Warning: this is not a "sunshine and lollipops" post.
Biphobia and bisexual erasure are rampant in popular media. From Phoebe's "The Bisexual Song" on Friends--"Oh, sometimes men love women, and sometimes men love men. Then there are bisexuals, though some just say they're kidding themselves..."--to Willow's total conversion from straight to lesbian in one fell swoop on Buffy the Vampire Slayer, to even supposedly LGBT-positive shows such as Queer as Folk suggesting that if you aren't totally straight or totally gay, there's something wrong with you--the implication is that bisexuals simply don't exist.
In my own personal experience since coming out, I've had people suggest that I'm only faking it to titillate straight men, or I'm deluded in my attraction to women, or it's "just a phase" that I'll eventually get over, or I'm really a closeted lesbian. The assumption is that I can't possibly be sexually and emotionally compatible with people of both sexes. And oddly, this assumption seems to me to be more prevalent in the LGBT community than anywhere else. It may be no more common there, but because that community is supposed to serve all the letters in the acronym, it is more...noticeable.
Well, I'm not particularly interested in what straight men think of my sexual orientation--other than to say how infuriating that straight-guy eyebrow waggle is. If I'm deluded, I've been deluded for my entire adult life (and my adolescence and much of my pre-adolescence) and by now, at age 38, I think I can safely say it's not a phase I'm going through. As for being a closeted lesbian? I just find men too damn hot to give any credence to that.
I'm bisexual. Get over it. And please, please, please stop telling me I don't exist!
So what does this have to do with f/f erotica and romance? It comes into play when making a distinction between f/f romance and lesbian romance. This is a distinction both lesbian and non-lesbian f/f authors have been known to make. Many lesbian romance authors shudder at the very thought of that slash-tag being associated with their work, and rightly so. Lesbian romance is a specific genre with specific tropes that are common to it.
According to Rory, a lesbian romance aficionada, bisexuality seems to be virtually non-existent in the f/f romance published by LGBT presses. Women who were once married tend to end up total converts to full-on lesbianism, often accompanied by references to how their ex-husbands were inattentive, inconsiderate lovers, or simply didn't know how to fulfill their needs. An egalitarian power dynamic is also common in lesbian romance, a dynamic that simply does not work for me as a reader. It's a rejection of the D/s power dynamic inherent in male/female relationships in favor of one where no woman has to be on the bottom.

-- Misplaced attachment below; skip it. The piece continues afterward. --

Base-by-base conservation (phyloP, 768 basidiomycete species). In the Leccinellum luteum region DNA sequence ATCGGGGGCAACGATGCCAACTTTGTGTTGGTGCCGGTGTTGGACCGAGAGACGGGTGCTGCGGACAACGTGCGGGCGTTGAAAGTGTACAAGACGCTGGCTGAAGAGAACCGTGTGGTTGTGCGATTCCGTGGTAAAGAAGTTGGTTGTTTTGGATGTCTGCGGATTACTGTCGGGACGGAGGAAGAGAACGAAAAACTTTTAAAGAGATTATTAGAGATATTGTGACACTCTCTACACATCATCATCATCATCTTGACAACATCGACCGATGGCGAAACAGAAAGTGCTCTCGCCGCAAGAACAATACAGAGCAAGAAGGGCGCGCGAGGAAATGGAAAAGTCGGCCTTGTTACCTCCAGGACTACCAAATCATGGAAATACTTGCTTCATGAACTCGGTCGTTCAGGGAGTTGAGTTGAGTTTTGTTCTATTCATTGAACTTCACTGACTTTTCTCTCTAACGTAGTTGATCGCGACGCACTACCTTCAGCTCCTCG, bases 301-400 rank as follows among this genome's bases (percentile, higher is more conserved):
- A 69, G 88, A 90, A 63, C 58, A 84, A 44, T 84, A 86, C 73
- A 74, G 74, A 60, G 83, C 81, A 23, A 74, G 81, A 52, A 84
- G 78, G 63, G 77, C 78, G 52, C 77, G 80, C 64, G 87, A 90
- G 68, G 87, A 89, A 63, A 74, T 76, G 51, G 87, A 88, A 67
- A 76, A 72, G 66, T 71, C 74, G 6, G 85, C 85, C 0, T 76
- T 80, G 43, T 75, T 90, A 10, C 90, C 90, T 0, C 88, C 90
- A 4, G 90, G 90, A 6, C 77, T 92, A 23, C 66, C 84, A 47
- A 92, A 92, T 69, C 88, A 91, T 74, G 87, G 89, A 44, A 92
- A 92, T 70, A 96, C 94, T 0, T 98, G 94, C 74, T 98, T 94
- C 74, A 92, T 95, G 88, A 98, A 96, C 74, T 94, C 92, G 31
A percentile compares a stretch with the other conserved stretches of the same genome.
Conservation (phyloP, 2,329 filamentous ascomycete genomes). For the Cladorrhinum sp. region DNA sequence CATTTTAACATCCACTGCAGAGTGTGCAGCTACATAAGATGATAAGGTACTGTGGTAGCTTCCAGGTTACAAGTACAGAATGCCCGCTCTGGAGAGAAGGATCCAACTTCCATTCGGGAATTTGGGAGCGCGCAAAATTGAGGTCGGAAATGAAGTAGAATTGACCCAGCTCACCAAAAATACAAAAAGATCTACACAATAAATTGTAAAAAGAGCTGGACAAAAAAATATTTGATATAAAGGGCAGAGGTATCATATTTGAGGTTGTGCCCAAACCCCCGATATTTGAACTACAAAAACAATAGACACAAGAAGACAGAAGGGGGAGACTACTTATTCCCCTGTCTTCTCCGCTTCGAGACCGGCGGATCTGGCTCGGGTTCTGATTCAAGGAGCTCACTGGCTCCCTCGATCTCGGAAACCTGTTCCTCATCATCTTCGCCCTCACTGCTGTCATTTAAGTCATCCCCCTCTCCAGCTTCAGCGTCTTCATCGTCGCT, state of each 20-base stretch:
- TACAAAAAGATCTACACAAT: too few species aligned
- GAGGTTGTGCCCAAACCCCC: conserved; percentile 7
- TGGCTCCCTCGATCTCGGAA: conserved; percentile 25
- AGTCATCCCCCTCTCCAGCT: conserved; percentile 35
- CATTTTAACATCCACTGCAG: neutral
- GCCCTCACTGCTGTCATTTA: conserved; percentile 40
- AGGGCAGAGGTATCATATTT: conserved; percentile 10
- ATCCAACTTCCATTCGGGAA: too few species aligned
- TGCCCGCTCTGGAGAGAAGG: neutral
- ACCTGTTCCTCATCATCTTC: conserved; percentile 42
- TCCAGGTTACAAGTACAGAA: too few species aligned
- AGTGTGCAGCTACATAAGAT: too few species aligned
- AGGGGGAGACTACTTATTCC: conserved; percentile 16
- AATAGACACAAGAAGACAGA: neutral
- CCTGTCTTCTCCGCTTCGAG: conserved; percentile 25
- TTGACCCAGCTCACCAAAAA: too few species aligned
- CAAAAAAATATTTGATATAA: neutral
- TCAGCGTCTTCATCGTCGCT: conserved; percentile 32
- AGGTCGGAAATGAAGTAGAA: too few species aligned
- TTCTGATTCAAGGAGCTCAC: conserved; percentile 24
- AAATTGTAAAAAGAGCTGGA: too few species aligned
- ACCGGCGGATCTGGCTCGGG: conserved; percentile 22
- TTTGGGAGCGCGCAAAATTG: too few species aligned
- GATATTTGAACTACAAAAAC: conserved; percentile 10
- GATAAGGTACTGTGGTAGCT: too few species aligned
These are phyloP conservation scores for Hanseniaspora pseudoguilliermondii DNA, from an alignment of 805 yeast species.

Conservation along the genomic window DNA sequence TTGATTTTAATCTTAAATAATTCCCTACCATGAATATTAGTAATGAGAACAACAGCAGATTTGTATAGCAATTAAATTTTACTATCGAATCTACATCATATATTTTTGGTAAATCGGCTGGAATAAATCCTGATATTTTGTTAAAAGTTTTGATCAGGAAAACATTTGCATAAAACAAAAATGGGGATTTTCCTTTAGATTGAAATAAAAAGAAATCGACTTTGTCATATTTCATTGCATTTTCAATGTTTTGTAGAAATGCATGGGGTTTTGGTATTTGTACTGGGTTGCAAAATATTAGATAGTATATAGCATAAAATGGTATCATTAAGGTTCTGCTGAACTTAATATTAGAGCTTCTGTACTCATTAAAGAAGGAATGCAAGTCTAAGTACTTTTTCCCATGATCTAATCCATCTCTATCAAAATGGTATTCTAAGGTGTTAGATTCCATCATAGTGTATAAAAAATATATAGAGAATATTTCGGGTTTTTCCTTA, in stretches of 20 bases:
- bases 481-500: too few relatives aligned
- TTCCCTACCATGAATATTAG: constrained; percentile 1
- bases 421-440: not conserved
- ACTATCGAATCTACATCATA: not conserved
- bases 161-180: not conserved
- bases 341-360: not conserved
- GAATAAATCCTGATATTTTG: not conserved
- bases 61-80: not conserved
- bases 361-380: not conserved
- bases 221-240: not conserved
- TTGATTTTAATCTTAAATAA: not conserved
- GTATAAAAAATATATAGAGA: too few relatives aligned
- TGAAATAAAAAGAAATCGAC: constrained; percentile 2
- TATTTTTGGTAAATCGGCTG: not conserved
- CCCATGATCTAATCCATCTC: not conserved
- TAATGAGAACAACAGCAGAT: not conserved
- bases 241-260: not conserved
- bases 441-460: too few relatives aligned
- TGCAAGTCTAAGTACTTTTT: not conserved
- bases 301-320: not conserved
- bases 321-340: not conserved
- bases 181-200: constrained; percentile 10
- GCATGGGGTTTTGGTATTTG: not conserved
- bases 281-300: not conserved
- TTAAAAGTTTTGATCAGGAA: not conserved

Now don't get me wrong. Lesbian romance can be whatever it wants to be. I'm not going to tell authors what kind of stories to write, or what kind of tropes to include, or that they must give me what I want. And frankly, lesbians (and everyone else) can think what they want about my sexual orientation (and my opinions as I express them here. Feel free to strenuously disagree if you like--discussion is good).
But I do believe that lesbian fiction--as immersed (subtly or not so subtly) in gender politics, lesbian ideology, feminism and the casting off of patriarchy as it can be--is a very specific niche, and it's one that does not serve my needs as a reader. So whenever someone chimes in with a "What are you whining about? There's f/f romance all over the place!" I end up gritting my teeth until my jaw hurts.
I'm not particularly interested in reading romance fiction that supports a world view of either/or. I'm not interested in reading romance fiction that does not acknowledge I exist. I'm not interested in reading about how sex with a woman is always better than sex with a man, how a relationship with a woman will always be deeper and more loving and more fulfilling than one with a man, or that a man can never truly appreciate a woman.
I'm not interested in closing a door and leaving men on the other side of it. I'm about opting into the possibility of a same-sex relationship, not opting out of the possibility of an m/f one. I'm interested in sexual fluidity in all its forms (whether that's bi- or pansexuality, gender-bending, polyamory, whatever), and lesbian romance fiction doesn't seem to address this much or at all.